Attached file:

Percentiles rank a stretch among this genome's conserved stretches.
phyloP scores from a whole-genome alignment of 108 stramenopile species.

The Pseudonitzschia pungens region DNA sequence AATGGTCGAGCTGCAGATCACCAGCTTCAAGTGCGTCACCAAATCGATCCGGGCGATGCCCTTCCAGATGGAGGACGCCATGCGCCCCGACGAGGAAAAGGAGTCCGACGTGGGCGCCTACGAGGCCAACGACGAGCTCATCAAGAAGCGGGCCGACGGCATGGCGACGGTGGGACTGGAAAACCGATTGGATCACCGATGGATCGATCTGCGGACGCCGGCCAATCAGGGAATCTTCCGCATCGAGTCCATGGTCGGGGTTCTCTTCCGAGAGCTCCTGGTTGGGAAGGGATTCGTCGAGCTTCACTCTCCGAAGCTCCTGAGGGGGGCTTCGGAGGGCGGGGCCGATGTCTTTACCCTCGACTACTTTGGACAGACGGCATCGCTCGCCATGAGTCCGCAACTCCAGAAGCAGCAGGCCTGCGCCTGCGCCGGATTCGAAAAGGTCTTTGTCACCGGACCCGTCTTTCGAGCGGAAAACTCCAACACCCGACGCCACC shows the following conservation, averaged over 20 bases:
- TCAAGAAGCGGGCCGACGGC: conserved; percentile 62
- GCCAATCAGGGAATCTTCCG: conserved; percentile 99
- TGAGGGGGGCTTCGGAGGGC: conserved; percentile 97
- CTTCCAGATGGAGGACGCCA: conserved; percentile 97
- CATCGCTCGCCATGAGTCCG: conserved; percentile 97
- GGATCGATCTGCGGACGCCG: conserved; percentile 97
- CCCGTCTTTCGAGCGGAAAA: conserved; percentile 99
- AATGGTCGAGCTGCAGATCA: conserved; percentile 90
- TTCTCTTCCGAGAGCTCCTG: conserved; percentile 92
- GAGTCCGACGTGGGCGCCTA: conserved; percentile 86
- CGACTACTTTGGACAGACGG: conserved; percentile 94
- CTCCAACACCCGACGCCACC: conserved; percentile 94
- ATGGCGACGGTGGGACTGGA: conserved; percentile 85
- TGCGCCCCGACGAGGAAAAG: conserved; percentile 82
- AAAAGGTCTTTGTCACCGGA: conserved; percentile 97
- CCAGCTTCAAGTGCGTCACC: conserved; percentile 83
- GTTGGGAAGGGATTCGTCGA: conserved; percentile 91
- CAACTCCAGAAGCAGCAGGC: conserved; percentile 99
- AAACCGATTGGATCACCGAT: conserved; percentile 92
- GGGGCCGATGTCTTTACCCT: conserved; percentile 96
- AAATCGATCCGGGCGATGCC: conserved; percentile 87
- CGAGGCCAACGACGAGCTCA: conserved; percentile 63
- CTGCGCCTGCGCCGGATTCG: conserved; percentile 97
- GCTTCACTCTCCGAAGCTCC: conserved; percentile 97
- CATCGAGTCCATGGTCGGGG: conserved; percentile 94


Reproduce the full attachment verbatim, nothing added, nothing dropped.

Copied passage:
Percentiles rank a stretch among this genome's conserved stretches.
phyloP scores from a whole-genome alignment of 108 stramenopile species.

The Pseudonitzschia pungens region DNA sequence AATGGTCGAGCTGCAGATCACCAGCTTCAAGTGCGTCACCAAATCGATCCGGGCGATGCCCTTCCAGATGGAGGACGCCATGCGCCCCGACGAGGAAAAGGAGTCCGACGTGGGCGCCTACGAGGCCAACGACGAGCTCATCAAGAAGCGGGCCGACGGCATGGCGACGGTGGGACTGGAAAACCGATTGGATCACCGATGGATCGATCTGCGGACGCCGGCCAATCAGGGAATCTTCCGCATCGAGTCCATGGTCGGGGTTCTCTTCCGAGAGCTCCTGGTTGGGAAGGGATTCGTCGAGCTTCACTCTCCGAAGCTCCTGAGGGGGGCTTCGGAGGGCGGGGCCGATGTCTTTACCCTCGACTACTTTGGACAGACGGCATCGCTCGCCATGAGTCCGCAACTCCAGAAGCAGCAGGCCTGCGCCTGCGCCGGATTCGAAAAGGTCTTTGTCACCGGACCCGTCTTTCGAGCGGAAAACTCCAACACCCGACGCCACC shows the following conservation, averaged over 20 bases:
- TCAAGAAGCGGGCCGACGGC: conserved; percentile 62
- GCCAATCAGGGAATCTTCCG: conserved; percentile 99
- TGAGGGGGGCTTCGGAGGGC: conserved; percentile 97
- CTTCCAGATGGAGGACGCCA: conserved; percentile 97
- CATCGCTCGCCATGAGTCCG: conserved; percentile 97
- GGATCGATCTGCGGACGCCG: conserved; percentile 97
- CCCGTCTTTCGAGCGGAAAA: conserved; percentile 99
- AATGGTCGAGCTGCAGATCA: conserved; percentile 90
- TTCTCTTCCGAGAGCTCCTG: conserved; percentile 92
- GAGTCCGACGTGGGCGCCTA: conserved; percentile 86
- CGACTACTTTGGACAGACGG: conserved; percentile 94
- CTCCAACACCCGACGCCACC: conserved; percentile 94
- ATGGCGACGGTGGGACTGGA: conserved; percentile 85
- TGCGCCCCGACGAGGAAAAG: conserved; percentile 82
- AAAAGGTCTTTGTCACCGGA: conserved; percentile 97
- CCAGCTTCAAGTGCGTCACC: conserved; percentile 83
- GTTGGGAAGGGATTCGTCGA: conserved; percentile 91
- CAACTCCAGAAGCAGCAGGC: conserved; percentile 99
- AAACCGATTGGATCACCGAT: conserved; percentile 92
- GGGGCCGATGTCTTTACCCT: conserved; percentile 96
- AAATCGATCCGGGCGATGCC: conserved; percentile 87
- CGAGGCCAACGACGAGCTCA: conserved; percentile 63
- CTGCGCCTGCGCCGGATTCG: conserved; percentile 97
- GCTTCACTCTCCGAAGCTCC: conserved; percentile 97
- CATCGAGTCCATGGTCGGGG: conserved; percentile 94